Ed Dudley

Edward Bishop Dudley (February 19, 1901 – October 25, 1963) was an American professional golfer active in the late 1920s and 1930s. He was given the nickname of "Big Ed" in acknowledgment of his 6 ft 4 in (1.93 m) frame.

Ed Dudley
Personal information
Full nameEdward Bishop Dudley
NicknameBig Ed
Born(1901-02-19)February 19, 1901
Brunswick, Georgia
DiedOctober 25, 1963(1963-10-25) (aged 62)
Colorado Springs, Colorado
Height6 ft 4 in (1.93 m)
Weight200 lb (91 kg; 14 st)
Nationality United States
Career
StatusProfessional
Former tour(s)PGA Tour
Professional wins19
Number of wins by tour
PGA Tour15
Other4
Best results in major championships
Masters Tournament3rd: 1937
PGA ChampionshipT3: 1932
U.S. Open5th: 1937
The Open Championship6th: 1937

BiographyEdit

Born in Brunswick, Georgia, Dudley was a 15-time winner on the PGA Tour. His achievements were mainly recognized retrospectively, since the PGA Tour of today did not formally exist as such; this situation was the same for all of his cohorts as well.[1] The Tour as it was began and evolved in the early 1920s, making Dudley one of its early pioneers. His first noteworthy professional results were made in the 1925 season, when he won the Oklahoma Open among other strong showings.[2]

After winning both the Los Angeles and Western Opens in 1931, Dudley had his best year in 1933, when he was a quarter-finalist in the PGA Championship and won selection to the Ryder Cup team (having also played on the 1929 team). He won two key matches in the 1937 Ryder Cup, to help the United States win for the first time in Great Britain. In a total of four Ryder Cup matches played, Dudley compiled a record of three wins and one loss, across three Cup series. All Ryder Cup matches were played at 36 holes in that era. All three U.S. teams he played for (1929: Moor Park Golf Club, 1933: Southport and Ainsdale Golf Club, and 1937: again, Southport and Ainsdale) had to travel to Great Britain. Dudley also served as Ryder Cup honorary team captain in 1949, when the matches were played at the Ganton Golf Club in England; the USA also won that match.[2]

Dudley finished 24 times in the top-10 at major championships, and this is a record among players who did not win at least one major. His high finishes in majors include third place at the PGA Championship in 1932, and at the Masters Tournament in 1937. In 1937, he became the first player to finish in the top-10 in all four majors in one year, a feat not repeated until Arnold Palmer in 1960.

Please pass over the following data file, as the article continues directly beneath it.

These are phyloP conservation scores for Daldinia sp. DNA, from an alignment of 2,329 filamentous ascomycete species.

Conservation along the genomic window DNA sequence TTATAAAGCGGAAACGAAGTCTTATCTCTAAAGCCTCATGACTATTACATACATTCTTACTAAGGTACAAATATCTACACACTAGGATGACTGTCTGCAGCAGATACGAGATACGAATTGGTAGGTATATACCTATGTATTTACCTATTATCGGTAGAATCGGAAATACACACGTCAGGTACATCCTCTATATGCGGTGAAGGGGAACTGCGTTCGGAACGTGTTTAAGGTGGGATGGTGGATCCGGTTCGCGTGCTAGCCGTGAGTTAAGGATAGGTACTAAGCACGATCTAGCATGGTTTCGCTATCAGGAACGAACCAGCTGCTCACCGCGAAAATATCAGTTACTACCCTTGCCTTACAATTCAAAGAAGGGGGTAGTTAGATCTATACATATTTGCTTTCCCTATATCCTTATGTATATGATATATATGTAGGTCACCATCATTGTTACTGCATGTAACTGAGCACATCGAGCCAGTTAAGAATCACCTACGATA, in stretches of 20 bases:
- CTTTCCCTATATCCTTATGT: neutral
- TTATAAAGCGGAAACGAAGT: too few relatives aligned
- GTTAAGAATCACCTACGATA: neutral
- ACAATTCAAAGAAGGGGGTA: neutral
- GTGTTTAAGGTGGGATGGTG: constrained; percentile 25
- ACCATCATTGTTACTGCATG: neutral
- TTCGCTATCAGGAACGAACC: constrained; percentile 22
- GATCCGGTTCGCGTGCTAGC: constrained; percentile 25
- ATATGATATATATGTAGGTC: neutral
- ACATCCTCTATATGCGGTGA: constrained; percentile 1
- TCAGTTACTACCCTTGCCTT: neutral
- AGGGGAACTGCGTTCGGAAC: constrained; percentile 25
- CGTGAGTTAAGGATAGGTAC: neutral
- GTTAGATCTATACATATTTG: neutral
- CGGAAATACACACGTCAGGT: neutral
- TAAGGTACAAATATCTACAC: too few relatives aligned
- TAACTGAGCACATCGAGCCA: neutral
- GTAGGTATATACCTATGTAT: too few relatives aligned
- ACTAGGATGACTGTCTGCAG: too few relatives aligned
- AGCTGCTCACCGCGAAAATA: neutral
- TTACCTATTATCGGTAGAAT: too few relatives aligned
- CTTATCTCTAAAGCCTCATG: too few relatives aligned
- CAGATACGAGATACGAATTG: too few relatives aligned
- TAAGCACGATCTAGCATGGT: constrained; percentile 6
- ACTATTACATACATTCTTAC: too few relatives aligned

Dudley served as the first head golf professional at the newly-established Augusta National Golf Club, from 1932 to 1957. That club is now recognized as one of the world's foremost. He served as president of the PGA of America from 1942 to 1948. He is a member of the PGA Hall of Fame.[2] He was posthumously inducted into the Georgia Golf Hall of Fame in 1990. He was also the club professional at the Broadmoor Golf Club in Colorado Springs, Colorado for over two decades; this shared arrangement with Augusta National was possible because of the mainly mid-autumn through early spring season at Augusta National.[3]

Among Dudley's most famous students were President Dwight Eisenhower, singer Bing Crosby, and comedian Bob Hope. Dudley died of a heart attack in Colorado Springs, one week after undergoing surgery to remove blood clots from his leg.[3]

Professional wins (19)Edit

PGA Tour wins (15)Edit

Other wins (4)Edit

Results in major championshipsEdit

Tournament 1925 1926 1927 1928 1929
U.S. Open WD T6 CUT
The Open Championship T18
PGA Championship R16 R16 QF
Tournament 1930 1931 1932 1933 1934 1935 1936 1937 1938 1939
Masters Tournament NYF NYF NYF NYF 5 T19 T6 3 T6 T10
U.S. Open T17 T15 T14 CUT T37 T21 T59 5 T50 T12
The Open Championship T7 6
PGA Championship R32 SF QF QF R16 R16 R32
Tournament 1940 1941 1942 1943 1944 1945 1946 1947 1948 1949 1950
Masters Tournament T4 5 T33 NT NT NT T32 37 T18 WD WD
U.S. Open T10 T10 NT NT NT NT CUT
The Open Championship NT NT NT NT NT NT
PGA Championship R16 R32 QF NT QF R32 R32
  Top 10
  Did not play

NYF = tournament not yet founded
NT = no tournament
WD = withdrew
CUT = missed the half-way cut
R64, R32, R16, QF, SF = round in which player lost in PGA Championship match play
"T" indicates a tie for a place

SummaryEdit

Tournament Wins 2nd 3rd Top-5 Top-10 Top-25 Events Cuts made
Masters Tournament 0 0 1 4 7 9 14 12
U.S. Open 0 0 0 1 4 9 16 12
The Open Championship 0 0 0 0 2 3 3 3
PGA Championship 0 0 1 6 11 16 16 16
Totals 0 0 2 11 24 37 49 43
  • Most consecutive cuts made – 29 (1933 Open Championship – 1946 Masters)
  • The longest streak of top-10s – 6 (1936 PGA – 1938 Masters)

See alsoEdit

ReferencesEdit

  1. ^ Barkow, Al (November 1989). The History of the PGA TOUR. Copyright PGA Tour. Doubleday. ISBN 0-385-26145-4.
  2. ^ a b c Barkow, 1989, p. 287
  3. ^ a b "Ed Dudley, Ex-Augusta Pro, Dies". Spartanburg Herald-Journal. Associated Press. October 27, 1963. p. C-2.

External linksEdit